What are Smart Posters?

 HIP5987 - Version 2smallNFC enabled Smart Poster Smart Posters are signs, billboards, or any other form of physical advertising which enable companies to reach their target audience through the use of modern technology. By incorporating a Near Field Communication (NFC) tag in an object, users can extract data simply by touching it with their NFC-enabled handset, as illustrated in the image. The data can be anything from simple text to links to video and audio content.

What is NFC? Near Field Communication (NFC) is a short range (distance of a few centimetres) contactless radio frequency identification (RFID) technology that makes use of magnetic fields instead of the typical direct radio transmissions used by technologies such as Bluetooth. It is intended for application's where a physical touch (or very close to it) is required in order to establish connectivity .

Interactive Touch Screen with NFC and QR Codes

touch2smallinteractive capability

A touchscreen is an electronic visual display that can detect the presence and location of a touch within the display area. The term generally refers to touching the display of the device with a finger or hand. Touchscreens can also sense other passive objects, such as a stylus and are common in devices such as game consoles, all-in-one computers, tablet computers, and smartphones.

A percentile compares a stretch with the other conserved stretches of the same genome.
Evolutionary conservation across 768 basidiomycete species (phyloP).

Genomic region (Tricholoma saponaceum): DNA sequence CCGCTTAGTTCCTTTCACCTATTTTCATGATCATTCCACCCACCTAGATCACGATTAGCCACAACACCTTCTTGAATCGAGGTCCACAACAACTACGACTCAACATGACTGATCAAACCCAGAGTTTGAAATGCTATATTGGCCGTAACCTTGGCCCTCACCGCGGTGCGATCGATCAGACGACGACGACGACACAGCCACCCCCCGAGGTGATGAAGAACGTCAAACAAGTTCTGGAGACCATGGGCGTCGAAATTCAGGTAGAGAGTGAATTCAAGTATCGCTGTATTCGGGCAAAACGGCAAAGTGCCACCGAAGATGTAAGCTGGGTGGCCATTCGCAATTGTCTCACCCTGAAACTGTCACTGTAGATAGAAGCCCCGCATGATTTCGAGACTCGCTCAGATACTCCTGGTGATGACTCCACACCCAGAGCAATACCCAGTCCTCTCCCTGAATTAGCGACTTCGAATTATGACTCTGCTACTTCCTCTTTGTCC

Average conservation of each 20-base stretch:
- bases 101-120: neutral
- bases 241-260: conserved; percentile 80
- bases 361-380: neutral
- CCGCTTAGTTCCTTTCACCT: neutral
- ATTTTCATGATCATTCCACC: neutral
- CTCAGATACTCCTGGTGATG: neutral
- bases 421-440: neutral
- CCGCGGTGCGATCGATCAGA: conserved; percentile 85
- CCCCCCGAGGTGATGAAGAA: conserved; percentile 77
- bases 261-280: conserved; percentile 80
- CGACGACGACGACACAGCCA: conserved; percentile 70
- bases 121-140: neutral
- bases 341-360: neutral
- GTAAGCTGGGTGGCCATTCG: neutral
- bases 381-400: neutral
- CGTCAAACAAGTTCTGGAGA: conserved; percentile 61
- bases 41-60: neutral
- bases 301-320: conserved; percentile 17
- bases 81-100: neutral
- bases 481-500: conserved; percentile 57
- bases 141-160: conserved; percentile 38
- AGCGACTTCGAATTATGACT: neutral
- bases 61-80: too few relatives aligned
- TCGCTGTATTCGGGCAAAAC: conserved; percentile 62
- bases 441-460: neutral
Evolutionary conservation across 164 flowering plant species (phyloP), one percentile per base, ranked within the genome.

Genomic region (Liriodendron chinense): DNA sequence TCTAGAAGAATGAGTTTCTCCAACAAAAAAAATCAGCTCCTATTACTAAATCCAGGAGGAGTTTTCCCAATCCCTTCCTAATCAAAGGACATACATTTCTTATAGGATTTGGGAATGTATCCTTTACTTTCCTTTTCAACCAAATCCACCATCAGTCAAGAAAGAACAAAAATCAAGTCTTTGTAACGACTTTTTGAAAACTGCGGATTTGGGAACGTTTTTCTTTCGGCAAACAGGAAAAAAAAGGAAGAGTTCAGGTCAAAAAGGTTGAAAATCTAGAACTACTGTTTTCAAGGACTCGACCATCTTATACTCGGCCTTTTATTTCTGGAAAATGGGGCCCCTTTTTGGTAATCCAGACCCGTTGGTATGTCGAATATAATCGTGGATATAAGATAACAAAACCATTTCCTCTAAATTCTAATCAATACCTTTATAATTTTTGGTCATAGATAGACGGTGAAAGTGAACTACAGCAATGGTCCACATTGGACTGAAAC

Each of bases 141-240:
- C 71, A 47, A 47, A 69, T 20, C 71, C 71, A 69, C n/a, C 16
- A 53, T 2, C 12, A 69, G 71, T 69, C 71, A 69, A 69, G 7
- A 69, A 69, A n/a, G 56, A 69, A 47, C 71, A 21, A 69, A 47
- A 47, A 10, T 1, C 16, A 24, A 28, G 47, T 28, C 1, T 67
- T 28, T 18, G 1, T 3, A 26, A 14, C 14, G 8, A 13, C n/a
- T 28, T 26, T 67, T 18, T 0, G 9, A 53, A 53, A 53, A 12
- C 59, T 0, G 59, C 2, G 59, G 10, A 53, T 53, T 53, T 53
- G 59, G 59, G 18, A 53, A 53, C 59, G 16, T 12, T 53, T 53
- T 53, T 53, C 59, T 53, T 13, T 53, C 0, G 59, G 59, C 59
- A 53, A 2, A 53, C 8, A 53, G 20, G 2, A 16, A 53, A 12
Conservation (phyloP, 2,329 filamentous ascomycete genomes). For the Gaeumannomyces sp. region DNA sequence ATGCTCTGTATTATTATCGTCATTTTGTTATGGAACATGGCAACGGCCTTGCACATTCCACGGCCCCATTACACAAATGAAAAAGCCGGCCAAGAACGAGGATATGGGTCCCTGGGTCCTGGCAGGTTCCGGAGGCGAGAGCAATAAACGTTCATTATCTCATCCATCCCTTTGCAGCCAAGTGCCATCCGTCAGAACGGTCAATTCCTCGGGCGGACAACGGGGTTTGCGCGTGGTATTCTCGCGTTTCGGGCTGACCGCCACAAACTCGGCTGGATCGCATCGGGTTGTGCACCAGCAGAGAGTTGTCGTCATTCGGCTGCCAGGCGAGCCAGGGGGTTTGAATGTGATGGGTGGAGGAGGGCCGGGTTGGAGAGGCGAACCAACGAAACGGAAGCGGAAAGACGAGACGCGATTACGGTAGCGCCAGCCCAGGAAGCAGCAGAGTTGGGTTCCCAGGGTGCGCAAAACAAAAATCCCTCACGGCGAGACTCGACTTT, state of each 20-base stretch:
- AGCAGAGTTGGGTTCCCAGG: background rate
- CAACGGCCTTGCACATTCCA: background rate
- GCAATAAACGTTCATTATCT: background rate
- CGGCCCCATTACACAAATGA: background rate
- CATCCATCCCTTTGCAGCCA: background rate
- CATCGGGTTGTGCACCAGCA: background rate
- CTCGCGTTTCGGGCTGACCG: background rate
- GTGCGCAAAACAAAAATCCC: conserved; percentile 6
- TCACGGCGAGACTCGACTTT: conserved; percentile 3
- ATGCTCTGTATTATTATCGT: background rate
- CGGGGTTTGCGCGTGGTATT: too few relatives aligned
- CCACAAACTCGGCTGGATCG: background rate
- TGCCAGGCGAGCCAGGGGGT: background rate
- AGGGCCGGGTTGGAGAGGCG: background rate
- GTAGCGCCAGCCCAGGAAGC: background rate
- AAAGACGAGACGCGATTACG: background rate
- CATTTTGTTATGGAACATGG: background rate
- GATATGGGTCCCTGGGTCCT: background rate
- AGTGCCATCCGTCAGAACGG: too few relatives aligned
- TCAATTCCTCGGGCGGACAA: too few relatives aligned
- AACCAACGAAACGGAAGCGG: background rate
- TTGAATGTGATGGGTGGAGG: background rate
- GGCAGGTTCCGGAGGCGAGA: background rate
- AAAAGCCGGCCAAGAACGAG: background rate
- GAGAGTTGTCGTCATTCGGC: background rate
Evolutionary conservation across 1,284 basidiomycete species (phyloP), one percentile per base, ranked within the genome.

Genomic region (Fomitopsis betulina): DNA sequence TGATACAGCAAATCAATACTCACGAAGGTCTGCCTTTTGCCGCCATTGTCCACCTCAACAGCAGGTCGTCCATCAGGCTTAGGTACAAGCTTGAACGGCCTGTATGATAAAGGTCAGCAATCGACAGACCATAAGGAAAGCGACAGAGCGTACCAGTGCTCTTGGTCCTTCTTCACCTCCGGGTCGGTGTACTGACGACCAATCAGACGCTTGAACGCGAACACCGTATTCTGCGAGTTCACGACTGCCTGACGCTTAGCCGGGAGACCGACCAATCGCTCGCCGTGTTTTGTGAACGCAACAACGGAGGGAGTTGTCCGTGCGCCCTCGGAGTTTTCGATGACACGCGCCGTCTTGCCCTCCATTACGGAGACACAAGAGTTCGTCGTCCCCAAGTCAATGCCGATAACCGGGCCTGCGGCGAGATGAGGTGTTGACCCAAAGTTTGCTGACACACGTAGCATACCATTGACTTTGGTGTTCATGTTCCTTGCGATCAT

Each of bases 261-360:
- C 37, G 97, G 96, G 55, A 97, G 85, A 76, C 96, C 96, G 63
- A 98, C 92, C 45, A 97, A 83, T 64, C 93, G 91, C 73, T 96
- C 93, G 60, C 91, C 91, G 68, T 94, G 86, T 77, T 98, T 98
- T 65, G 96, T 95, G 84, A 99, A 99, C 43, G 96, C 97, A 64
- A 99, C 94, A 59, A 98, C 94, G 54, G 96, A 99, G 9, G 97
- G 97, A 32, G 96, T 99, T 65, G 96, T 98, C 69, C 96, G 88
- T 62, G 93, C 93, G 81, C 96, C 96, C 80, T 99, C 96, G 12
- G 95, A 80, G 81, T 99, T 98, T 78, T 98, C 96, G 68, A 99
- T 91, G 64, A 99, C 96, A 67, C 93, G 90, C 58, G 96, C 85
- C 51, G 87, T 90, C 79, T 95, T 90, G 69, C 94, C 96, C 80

The Demonstration Centre illustrates how Quick Response (QR) codes and Near Field Communication (NFC) tags can provide an interactive capability to access information such as timetables, price lists and appointment information.  The touchscreen also includes capabilities to administer bookings, payments or requests for information. 

Smart Shelves enabled with RFID

 HIP5917 - Version 2smallSmart-Shelf

The Smart-Shelf (or wireless inventory control system) uses Radio Frequency Identification (RFID) technology to allow tracking of books, publications and folders in libraries or archiving departments .  Items are individually tagged with RFID labels which are then linked to a database, making them easily retrievable.

The Demonstration Centre shows how books, publications and documents can be tagged, using barcodes, RFID Tags or a combination of both.  By using RFID readers and barcode scanners, staff can trace the item location on shelves and identify misplaced items.  The application can be extended to include searching for relevant items more effectively, thereby minimising time spent by staff  managing paperwork, conducting searches and checks and reducing human error. 

Pharmacy Authentication System with AIDC

pharmaceutical authenticationpharmaceutical authenticationThe use of Automatic Identification and Data Capture (AIDC) technologies in a pharmacy environment can demonstrate how stock levels can be monitored and how stock authentication and pharmaceutical distribution processes can be improved.

The Demonstration Centre shows how further uses of AIDC technologies can benefit patients and customers alike, for example,  using a Quick Response (QR) code to remind patients to take their medicines by setting an automatic reminder in their calendar on their mobile phone.

 

Supermarket Checkout

 HIP5822 - Version 2smallShopping Trolley